The Truth Needs Friends – EU must strengthen whistleblower protection in Europe!

WIN is supporting this campaign by the Green/EFA Group in the EU Parliament because we have a massive opportunity to end the fear, silence, loneliness and bullying that some people suffer from just telling the truth. The European Union is on the verge of enacting new legislation that would change the lives of people who reveal the truth about illegalities, corrupt practices and other dodgy dealings – otherwise known as “whistleblowers”.

The first of its kind, the new European Whistleblower Directive would oblige all EU governments to introduce minimum standards of protection for truth-tellers. These protections would include penalties for people that retaliate against whistleblowers or try to shut them up; an obligation for public and private bodies to set up channels for receiving reports and to keep the identity of the whistleblower confidential; and legal shields for whistleblowers so that, if for example they breach a confidentiality agreement, they would not be held liable for it.

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New Chance for Openness in Australia

australian-law-810x540WIN is delighted to publish this article by Professor AJ Brown on the exciting new amendments now making their way through the Australian Parliament. Why are these amendments so important? Anna Myers, WIN’s ED, explains at the end of this blog that these amendments focus on the crux of whistleblower protection, which is to reinforce and maintain credible and accountable governance at all levels of the private and public sectors. This means being able to hold those who have power to account for their conduct. But will the EU follow Australia’s lead?

After a long gestation, Corporations Act amendments passed by Australia’s Senate last week promise a whole new level of whistleblower protection in the private sector, with flow-on effects for the public sector, once approved by the entire parliament in February next year.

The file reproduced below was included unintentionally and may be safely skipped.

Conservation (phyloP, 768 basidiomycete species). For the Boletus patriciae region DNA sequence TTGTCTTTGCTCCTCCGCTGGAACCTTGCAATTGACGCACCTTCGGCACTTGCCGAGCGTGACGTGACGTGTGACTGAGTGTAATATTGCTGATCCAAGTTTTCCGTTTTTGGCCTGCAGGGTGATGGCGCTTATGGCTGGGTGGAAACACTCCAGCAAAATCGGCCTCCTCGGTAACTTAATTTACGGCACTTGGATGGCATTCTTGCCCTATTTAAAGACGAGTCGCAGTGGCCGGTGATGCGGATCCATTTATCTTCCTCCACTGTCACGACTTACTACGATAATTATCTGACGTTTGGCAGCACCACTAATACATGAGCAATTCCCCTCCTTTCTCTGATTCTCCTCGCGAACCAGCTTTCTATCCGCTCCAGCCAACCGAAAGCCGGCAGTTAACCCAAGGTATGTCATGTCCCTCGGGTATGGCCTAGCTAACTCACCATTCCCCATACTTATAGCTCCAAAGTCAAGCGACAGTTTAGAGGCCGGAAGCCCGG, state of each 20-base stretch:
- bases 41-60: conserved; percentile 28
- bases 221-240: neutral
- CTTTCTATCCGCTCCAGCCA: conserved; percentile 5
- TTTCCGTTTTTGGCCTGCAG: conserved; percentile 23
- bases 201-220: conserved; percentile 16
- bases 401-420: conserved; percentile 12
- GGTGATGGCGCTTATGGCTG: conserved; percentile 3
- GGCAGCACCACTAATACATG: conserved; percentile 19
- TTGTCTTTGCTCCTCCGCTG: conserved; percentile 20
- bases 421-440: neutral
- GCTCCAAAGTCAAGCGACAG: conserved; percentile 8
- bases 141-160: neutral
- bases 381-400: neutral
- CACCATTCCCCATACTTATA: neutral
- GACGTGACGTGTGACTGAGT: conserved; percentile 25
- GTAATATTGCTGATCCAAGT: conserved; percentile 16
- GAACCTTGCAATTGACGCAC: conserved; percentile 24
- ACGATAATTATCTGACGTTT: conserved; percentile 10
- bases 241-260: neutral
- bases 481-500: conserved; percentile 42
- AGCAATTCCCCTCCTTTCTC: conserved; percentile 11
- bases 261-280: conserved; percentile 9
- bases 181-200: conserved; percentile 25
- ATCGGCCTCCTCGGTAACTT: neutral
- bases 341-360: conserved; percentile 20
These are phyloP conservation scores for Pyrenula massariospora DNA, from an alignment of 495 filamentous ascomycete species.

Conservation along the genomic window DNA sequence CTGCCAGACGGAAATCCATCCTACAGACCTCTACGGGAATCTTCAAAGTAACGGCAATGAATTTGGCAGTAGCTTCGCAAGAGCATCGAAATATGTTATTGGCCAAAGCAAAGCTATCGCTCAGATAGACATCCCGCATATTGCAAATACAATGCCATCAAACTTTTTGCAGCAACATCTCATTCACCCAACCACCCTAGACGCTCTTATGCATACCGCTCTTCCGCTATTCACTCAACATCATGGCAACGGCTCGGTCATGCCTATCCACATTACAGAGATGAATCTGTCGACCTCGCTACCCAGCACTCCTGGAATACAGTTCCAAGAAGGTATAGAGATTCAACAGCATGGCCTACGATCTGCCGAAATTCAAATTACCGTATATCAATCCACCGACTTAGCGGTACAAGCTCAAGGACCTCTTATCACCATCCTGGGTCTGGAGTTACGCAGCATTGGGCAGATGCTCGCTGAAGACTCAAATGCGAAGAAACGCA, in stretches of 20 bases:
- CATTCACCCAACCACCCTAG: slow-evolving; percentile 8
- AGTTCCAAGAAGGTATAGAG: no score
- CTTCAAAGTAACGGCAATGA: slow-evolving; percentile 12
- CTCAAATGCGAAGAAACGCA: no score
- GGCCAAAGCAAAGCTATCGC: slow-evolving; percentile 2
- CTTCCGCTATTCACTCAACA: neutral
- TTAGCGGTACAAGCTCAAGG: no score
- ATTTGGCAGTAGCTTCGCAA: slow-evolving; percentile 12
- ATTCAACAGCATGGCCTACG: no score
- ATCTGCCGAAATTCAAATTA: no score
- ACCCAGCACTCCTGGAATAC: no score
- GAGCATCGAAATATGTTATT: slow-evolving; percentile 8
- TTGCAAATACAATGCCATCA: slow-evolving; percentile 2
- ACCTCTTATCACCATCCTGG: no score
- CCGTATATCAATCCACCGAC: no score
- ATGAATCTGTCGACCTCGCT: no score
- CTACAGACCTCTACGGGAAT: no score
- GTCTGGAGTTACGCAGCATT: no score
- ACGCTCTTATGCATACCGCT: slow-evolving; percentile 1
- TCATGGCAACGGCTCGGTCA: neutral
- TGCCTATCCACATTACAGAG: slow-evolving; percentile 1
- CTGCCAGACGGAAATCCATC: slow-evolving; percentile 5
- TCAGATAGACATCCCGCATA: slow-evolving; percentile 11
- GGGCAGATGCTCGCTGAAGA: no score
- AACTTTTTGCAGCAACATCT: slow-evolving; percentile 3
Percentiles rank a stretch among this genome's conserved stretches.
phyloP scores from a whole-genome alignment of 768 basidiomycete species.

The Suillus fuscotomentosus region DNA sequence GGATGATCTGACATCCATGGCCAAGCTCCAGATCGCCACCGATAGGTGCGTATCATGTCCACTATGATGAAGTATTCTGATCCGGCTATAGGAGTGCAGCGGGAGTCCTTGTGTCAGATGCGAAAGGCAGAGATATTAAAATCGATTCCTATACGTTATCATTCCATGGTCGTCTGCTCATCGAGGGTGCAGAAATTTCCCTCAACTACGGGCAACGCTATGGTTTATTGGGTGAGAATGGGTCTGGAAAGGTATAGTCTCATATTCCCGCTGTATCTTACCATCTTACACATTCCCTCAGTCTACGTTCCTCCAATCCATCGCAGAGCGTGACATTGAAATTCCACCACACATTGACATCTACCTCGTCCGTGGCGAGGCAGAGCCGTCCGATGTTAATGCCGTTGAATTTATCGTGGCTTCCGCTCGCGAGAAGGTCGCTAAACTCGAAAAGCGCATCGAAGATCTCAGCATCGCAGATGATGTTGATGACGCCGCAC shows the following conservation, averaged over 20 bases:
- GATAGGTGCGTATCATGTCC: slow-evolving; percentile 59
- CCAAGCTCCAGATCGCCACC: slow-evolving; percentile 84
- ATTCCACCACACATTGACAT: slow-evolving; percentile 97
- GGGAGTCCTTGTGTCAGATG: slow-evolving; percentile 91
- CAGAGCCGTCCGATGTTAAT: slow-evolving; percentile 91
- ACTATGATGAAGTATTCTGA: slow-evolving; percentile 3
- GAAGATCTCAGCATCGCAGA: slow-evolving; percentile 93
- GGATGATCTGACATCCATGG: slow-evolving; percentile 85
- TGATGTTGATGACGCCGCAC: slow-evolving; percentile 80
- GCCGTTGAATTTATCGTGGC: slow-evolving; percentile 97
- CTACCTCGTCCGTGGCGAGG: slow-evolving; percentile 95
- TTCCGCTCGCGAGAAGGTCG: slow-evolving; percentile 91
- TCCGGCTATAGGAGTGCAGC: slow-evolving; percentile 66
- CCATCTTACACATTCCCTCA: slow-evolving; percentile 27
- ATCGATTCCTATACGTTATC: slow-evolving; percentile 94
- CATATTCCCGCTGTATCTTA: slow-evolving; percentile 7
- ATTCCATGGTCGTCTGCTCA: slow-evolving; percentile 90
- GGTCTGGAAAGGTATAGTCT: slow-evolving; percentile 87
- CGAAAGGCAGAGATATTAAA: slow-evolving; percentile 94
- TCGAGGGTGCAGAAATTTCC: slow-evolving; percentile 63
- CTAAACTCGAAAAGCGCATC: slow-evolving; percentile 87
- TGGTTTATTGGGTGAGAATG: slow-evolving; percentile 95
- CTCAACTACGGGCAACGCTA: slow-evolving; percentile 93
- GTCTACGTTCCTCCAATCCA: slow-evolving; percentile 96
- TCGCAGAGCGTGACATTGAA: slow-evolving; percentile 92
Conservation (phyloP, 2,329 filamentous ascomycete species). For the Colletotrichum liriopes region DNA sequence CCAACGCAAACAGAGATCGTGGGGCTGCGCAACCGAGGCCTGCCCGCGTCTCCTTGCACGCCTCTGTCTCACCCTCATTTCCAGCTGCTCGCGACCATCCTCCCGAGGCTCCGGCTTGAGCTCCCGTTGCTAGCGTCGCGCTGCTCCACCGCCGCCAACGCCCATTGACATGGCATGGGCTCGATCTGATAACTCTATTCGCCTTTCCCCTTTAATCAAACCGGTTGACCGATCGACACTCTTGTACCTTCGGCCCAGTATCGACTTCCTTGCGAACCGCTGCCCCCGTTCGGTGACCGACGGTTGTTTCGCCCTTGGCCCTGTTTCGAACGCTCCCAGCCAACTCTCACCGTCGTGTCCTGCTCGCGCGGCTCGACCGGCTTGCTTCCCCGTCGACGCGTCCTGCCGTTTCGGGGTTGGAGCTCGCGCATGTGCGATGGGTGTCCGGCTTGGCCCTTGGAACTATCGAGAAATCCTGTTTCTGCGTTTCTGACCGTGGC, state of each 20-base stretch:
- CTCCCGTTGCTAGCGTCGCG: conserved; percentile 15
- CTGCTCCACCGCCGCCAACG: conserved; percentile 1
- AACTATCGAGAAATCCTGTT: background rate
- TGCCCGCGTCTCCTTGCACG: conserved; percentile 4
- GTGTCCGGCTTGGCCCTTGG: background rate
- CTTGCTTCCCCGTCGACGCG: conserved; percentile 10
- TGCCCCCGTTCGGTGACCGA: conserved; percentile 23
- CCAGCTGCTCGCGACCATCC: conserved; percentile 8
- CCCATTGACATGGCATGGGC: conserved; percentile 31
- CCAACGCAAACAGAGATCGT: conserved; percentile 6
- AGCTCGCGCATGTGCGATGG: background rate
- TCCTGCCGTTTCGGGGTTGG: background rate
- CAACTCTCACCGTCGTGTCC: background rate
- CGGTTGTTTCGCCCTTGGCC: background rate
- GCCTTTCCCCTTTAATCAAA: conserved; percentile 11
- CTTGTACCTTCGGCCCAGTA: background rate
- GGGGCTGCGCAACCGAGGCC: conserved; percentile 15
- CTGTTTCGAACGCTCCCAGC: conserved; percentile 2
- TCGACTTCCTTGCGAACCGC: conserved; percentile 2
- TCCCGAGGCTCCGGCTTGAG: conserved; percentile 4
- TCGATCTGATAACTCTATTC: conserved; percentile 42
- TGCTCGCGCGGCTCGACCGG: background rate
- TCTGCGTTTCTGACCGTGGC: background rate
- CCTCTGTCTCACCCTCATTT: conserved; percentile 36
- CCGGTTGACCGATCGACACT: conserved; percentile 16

Whistleblower protection is also featuring prominently in Australia’s ongoing debate over a new national integrity commission. It is especially topical given the role played by whistleblowers like Jeff Morris in uncovering the wrongdoing at the banking royal commission.

Recently as well, the role of James Shelton and Brian Hood could be told. These were managers who stepped up to reveal appalling foreign bribery by Australia’s Reserve Bank-owned companies, Securency and Note Printing Australia – the nation’s biggest and worst corruption scandal.

So the Australian government’s amendments to overhaul protections for corporate employees could not come at a better time.

Previous plans to limit this to extreme, unlikely emergencies have been shelved. Instead, if employees blow the whistle at least to a regulator, and nothing is happening in 90 days, it is relatively simple for them to go public.

There are some hoops to go through, and time will tell if they are still too tight. But this will be Australia’s most powerful driver yet, not just for companies to improve their culture and compliance but for regulators and law enforcement agencies to change their previous lax ways.

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EU whistleblowers still at risk: An Update

flag-3370970_1920WIN’s Legal Briefs have been updated to include a response to the EU Council which is now scrutinising the draft directive. This update highlights growing concern that the much welcome improvements to the EU draft directive recently voted through the Parliamentary Committee will not replicated by the EU Council.